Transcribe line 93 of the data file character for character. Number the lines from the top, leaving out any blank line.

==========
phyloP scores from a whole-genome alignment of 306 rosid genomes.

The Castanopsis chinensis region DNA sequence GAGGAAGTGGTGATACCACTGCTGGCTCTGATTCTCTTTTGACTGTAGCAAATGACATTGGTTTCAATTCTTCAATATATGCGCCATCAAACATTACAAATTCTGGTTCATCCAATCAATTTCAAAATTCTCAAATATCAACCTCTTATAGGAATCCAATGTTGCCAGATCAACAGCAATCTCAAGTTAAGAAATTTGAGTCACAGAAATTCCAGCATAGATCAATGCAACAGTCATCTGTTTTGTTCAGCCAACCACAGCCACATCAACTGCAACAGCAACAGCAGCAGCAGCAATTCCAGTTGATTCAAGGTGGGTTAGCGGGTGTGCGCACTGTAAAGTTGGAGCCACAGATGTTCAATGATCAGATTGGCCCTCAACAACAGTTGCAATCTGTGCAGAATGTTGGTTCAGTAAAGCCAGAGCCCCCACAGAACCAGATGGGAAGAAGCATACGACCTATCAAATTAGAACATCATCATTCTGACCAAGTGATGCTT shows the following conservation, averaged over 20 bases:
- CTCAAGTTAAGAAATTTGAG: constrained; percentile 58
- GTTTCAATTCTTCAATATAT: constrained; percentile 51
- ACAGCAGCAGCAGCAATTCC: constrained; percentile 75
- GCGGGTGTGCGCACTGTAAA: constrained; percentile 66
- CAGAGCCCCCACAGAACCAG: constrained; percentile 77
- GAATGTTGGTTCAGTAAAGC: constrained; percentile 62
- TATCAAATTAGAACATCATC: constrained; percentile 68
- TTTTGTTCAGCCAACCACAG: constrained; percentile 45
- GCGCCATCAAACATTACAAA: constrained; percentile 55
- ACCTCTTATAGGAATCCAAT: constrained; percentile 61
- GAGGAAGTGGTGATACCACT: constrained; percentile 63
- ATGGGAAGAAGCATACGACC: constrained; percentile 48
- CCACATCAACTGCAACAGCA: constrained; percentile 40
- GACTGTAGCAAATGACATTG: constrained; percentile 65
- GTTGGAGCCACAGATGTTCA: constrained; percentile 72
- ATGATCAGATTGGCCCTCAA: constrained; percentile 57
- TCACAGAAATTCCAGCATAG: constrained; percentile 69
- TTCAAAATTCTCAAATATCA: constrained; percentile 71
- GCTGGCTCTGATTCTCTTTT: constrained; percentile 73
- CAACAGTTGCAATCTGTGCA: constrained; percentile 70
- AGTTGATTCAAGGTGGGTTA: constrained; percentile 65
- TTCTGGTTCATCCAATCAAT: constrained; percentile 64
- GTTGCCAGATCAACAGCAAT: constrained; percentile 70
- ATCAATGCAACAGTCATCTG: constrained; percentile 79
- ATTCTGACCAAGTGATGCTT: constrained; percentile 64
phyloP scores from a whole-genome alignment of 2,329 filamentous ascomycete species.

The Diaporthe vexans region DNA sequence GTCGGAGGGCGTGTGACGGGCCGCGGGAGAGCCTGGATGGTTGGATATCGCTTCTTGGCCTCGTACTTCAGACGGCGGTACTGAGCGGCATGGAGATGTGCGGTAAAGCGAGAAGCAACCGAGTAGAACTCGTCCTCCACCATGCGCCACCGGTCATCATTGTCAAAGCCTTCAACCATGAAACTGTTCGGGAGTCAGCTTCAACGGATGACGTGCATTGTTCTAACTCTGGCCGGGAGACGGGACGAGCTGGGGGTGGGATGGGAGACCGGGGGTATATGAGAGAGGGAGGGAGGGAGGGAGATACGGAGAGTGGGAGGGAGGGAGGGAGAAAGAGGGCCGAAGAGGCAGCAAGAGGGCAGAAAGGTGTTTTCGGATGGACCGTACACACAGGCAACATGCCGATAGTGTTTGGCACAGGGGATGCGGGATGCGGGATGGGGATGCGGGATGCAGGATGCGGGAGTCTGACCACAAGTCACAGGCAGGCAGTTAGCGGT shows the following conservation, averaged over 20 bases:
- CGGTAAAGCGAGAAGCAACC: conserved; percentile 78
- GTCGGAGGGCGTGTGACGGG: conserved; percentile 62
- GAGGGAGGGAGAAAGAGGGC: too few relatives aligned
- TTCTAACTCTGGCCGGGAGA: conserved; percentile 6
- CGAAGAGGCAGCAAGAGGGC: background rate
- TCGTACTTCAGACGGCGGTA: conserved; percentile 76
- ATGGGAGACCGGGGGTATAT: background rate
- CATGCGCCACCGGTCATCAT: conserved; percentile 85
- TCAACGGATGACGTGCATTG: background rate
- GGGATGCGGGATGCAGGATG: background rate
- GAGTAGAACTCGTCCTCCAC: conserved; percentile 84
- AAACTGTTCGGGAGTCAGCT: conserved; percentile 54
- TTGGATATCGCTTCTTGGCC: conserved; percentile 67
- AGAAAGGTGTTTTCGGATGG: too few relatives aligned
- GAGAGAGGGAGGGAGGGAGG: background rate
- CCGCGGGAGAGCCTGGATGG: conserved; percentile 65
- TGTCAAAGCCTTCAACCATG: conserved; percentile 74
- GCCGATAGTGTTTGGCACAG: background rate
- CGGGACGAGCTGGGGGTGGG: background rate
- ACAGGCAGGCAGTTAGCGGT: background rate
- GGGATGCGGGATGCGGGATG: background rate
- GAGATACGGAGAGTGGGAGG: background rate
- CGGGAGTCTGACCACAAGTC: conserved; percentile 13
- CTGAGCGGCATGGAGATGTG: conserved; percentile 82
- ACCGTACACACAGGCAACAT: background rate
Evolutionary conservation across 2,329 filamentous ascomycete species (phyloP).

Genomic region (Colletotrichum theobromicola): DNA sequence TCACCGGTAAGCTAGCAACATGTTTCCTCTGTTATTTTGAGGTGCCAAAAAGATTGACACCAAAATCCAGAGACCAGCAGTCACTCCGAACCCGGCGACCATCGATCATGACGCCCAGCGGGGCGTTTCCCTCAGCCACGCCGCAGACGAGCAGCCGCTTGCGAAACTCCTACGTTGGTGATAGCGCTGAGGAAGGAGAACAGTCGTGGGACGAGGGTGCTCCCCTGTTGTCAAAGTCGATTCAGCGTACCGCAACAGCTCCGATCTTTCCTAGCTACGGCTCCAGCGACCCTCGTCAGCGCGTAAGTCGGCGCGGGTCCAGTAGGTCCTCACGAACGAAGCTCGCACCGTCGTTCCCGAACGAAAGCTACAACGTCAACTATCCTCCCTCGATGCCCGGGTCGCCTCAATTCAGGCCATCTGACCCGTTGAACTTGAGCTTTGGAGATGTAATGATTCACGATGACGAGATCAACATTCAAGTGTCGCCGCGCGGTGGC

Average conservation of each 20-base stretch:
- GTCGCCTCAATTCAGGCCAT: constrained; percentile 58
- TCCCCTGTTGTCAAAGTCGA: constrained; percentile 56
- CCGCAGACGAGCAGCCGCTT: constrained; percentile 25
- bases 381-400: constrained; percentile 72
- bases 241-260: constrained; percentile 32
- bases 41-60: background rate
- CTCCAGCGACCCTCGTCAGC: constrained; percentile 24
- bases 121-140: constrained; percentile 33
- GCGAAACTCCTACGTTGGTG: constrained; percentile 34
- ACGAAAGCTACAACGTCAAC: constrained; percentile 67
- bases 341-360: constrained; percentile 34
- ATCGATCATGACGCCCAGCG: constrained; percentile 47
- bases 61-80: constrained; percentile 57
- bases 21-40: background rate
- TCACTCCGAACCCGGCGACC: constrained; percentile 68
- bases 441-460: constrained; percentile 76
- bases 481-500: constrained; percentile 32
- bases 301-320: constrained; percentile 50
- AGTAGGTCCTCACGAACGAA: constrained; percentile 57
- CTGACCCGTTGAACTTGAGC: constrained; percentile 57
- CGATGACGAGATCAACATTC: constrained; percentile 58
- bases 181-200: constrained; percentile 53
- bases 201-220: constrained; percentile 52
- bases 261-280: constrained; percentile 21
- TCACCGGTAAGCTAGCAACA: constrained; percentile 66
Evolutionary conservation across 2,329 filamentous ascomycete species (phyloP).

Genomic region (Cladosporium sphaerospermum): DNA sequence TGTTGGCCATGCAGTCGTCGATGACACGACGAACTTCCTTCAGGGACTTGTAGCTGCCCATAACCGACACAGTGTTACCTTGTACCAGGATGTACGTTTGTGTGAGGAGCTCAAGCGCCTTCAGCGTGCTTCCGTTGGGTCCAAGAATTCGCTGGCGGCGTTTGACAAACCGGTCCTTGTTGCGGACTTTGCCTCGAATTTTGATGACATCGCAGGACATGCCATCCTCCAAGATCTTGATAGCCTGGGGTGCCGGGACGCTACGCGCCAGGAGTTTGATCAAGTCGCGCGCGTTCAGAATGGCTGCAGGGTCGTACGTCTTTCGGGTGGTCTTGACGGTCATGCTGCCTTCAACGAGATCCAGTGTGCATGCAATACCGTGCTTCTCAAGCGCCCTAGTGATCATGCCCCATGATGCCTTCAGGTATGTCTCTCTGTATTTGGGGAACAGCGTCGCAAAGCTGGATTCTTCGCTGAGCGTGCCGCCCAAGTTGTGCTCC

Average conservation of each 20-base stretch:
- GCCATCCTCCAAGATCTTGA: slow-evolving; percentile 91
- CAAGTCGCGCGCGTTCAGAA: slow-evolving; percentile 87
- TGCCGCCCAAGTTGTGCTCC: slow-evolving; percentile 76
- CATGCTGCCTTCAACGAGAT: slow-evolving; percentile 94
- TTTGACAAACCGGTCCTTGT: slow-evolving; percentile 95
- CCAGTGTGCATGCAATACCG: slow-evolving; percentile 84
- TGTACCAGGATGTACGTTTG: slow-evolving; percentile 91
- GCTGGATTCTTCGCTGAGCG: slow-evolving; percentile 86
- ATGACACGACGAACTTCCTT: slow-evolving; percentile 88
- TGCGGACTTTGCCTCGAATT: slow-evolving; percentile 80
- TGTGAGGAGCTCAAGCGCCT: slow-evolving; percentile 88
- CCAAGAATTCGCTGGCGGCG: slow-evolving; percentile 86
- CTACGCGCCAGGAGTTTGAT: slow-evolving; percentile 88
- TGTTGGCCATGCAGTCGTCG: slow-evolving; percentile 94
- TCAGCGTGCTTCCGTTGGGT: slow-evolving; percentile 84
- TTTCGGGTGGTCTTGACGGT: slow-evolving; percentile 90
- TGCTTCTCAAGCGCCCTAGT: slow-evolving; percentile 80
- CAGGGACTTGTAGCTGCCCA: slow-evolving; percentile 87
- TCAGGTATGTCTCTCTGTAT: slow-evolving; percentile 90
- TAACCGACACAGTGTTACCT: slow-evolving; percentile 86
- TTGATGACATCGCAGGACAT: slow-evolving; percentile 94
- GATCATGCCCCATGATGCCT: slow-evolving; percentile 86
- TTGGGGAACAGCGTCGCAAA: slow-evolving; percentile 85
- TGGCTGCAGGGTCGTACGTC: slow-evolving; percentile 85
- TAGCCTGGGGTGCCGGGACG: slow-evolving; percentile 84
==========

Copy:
- GCTGGATTCTTCGCTGAGCG: slow-evolving; percentile 86